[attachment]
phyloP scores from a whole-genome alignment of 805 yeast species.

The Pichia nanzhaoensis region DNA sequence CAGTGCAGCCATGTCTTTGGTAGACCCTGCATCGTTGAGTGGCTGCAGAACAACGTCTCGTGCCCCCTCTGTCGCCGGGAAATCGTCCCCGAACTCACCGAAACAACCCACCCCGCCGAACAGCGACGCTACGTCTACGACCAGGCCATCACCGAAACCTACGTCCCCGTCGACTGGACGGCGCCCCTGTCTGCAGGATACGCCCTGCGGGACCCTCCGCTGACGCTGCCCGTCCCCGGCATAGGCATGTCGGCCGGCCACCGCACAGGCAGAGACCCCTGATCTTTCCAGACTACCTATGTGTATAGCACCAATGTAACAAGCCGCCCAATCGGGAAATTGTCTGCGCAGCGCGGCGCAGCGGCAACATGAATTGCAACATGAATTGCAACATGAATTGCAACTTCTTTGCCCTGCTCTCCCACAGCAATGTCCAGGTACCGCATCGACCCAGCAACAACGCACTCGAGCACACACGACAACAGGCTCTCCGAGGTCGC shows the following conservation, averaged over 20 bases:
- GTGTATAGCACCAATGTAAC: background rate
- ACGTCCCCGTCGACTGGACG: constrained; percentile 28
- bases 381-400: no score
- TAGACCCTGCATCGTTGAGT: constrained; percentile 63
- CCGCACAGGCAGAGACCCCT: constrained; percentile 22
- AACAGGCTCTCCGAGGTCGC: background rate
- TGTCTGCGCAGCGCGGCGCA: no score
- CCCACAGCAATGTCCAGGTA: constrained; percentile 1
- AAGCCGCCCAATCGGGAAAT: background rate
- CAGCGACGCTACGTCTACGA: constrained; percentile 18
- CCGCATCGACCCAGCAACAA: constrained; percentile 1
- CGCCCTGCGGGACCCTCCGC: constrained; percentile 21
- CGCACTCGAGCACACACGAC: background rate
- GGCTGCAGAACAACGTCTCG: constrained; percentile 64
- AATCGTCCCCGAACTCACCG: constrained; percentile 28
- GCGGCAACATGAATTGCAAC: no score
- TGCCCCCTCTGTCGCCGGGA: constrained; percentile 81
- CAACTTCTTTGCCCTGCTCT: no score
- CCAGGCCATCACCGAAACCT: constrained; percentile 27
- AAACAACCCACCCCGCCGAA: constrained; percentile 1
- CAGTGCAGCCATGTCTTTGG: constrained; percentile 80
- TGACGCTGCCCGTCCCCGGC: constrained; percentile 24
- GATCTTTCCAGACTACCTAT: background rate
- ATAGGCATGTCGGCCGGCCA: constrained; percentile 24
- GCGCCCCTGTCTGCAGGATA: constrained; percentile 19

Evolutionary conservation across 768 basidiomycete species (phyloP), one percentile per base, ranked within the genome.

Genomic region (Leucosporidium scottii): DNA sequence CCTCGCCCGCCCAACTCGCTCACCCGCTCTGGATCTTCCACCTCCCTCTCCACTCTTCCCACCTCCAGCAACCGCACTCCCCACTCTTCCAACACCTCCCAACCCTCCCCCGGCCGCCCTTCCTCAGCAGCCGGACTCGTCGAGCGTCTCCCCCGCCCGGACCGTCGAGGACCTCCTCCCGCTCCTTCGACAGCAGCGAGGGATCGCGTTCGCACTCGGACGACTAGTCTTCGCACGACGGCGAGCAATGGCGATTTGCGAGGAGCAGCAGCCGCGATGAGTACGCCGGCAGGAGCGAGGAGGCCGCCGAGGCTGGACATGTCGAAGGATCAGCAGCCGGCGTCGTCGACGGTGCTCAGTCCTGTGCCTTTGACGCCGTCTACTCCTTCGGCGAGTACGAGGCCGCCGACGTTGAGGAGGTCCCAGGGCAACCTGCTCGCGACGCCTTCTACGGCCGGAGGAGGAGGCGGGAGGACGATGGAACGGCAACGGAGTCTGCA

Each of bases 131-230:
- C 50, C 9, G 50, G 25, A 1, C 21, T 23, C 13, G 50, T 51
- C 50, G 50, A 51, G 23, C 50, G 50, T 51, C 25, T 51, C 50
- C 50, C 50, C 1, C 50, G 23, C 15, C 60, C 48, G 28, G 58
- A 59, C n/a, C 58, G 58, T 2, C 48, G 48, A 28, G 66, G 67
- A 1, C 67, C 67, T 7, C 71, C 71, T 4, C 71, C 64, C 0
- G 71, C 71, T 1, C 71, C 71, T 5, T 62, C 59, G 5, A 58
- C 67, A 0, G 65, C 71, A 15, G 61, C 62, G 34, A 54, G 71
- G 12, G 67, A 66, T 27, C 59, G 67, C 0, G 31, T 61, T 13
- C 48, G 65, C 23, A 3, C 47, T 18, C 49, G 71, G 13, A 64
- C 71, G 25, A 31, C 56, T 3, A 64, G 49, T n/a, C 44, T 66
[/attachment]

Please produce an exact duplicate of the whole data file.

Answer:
phyloP scores from a whole-genome alignment of 805 yeast species.

The Pichia nanzhaoensis region DNA sequence CAGTGCAGCCATGTCTTTGGTAGACCCTGCATCGTTGAGTGGCTGCAGAACAACGTCTCGTGCCCCCTCTGTCGCCGGGAAATCGTCCCCGAACTCACCGAAACAACCCACCCCGCCGAACAGCGACGCTACGTCTACGACCAGGCCATCACCGAAACCTACGTCCCCGTCGACTGGACGGCGCCCCTGTCTGCAGGATACGCCCTGCGGGACCCTCCGCTGACGCTGCCCGTCCCCGGCATAGGCATGTCGGCCGGCCACCGCACAGGCAGAGACCCCTGATCTTTCCAGACTACCTATGTGTATAGCACCAATGTAACAAGCCGCCCAATCGGGAAATTGTCTGCGCAGCGCGGCGCAGCGGCAACATGAATTGCAACATGAATTGCAACATGAATTGCAACTTCTTTGCCCTGCTCTCCCACAGCAATGTCCAGGTACCGCATCGACCCAGCAACAACGCACTCGAGCACACACGACAACAGGCTCTCCGAGGTCGC shows the following conservation, averaged over 20 bases:
- GTGTATAGCACCAATGTAAC: background rate
- ACGTCCCCGTCGACTGGACG: constrained; percentile 28
- bases 381-400: no score
- TAGACCCTGCATCGTTGAGT: constrained; percentile 63
- CCGCACAGGCAGAGACCCCT: constrained; percentile 22
- AACAGGCTCTCCGAGGTCGC: background rate
- TGTCTGCGCAGCGCGGCGCA: no score
- CCCACAGCAATGTCCAGGTA: constrained; percentile 1
- AAGCCGCCCAATCGGGAAAT: background rate
- CAGCGACGCTACGTCTACGA: constrained; percentile 18
- CCGCATCGACCCAGCAACAA: constrained; percentile 1
- CGCCCTGCGGGACCCTCCGC: constrained; percentile 21
- CGCACTCGAGCACACACGAC: background rate
- GGCTGCAGAACAACGTCTCG: constrained; percentile 64
- AATCGTCCCCGAACTCACCG: constrained; percentile 28
- GCGGCAACATGAATTGCAAC: no score
- TGCCCCCTCTGTCGCCGGGA: constrained; percentile 81
- CAACTTCTTTGCCCTGCTCT: no score
- CCAGGCCATCACCGAAACCT: constrained; percentile 27
- AAACAACCCACCCCGCCGAA: constrained; percentile 1
- CAGTGCAGCCATGTCTTTGG: constrained; percentile 80
- TGACGCTGCCCGTCCCCGGC: constrained; percentile 24
- GATCTTTCCAGACTACCTAT: background rate
- ATAGGCATGTCGGCCGGCCA: constrained; percentile 24
- GCGCCCCTGTCTGCAGGATA: constrained; percentile 19

Evolutionary conservation across 768 basidiomycete species (phyloP), one percentile per base, ranked within the genome.

Genomic region (Leucosporidium scottii): DNA sequence CCTCGCCCGCCCAACTCGCTCACCCGCTCTGGATCTTCCACCTCCCTCTCCACTCTTCCCACCTCCAGCAACCGCACTCCCCACTCTTCCAACACCTCCCAACCCTCCCCCGGCCGCCCTTCCTCAGCAGCCGGACTCGTCGAGCGTCTCCCCCGCCCGGACCGTCGAGGACCTCCTCCCGCTCCTTCGACAGCAGCGAGGGATCGCGTTCGCACTCGGACGACTAGTCTTCGCACGACGGCGAGCAATGGCGATTTGCGAGGAGCAGCAGCCGCGATGAGTACGCCGGCAGGAGCGAGGAGGCCGCCGAGGCTGGACATGTCGAAGGATCAGCAGCCGGCGTCGTCGACGGTGCTCAGTCCTGTGCCTTTGACGCCGTCTACTCCTTCGGCGAGTACGAGGCCGCCGACGTTGAGGAGGTCCCAGGGCAACCTGCTCGCGACGCCTTCTACGGCCGGAGGAGGAGGCGGGAGGACGATGGAACGGCAACGGAGTCTGCA

Each of bases 131-230:
- C 50, C 9, G 50, G 25, A 1, C 21, T 23, C 13, G 50, T 51
- C 50, G 50, A 51, G 23, C 50, G 50, T 51, C 25, T 51, C 50
- C 50, C 50, C 1, C 50, G 23, C 15, C 60, C 48, G 28, G 58
- A 59, C n/a, C 58, G 58, T 2, C 48, G 48, A 28, G 66, G 67
- A 1, C 67, C 67, T 7, C 71, C 71, T 4, C 71, C 64, C 0
- G 71, C 71, T 1, C 71, C 71, T 5, T 62, C 59, G 5, A 58
- C 67, A 0, G 65, C 71, A 15, G 61, C 62, G 34, A 54, G 71
- G 12, G 67, A 66, T 27, C 59, G 67, C 0, G 31, T 61, T 13
- C 48, G 65, C 23, A 3, C 47, T 18, C 49, G 71, G 13, A 64
- C 71, G 25, A 31, C 56, T 3, A 64, G 49, T n/a, C 44, T 66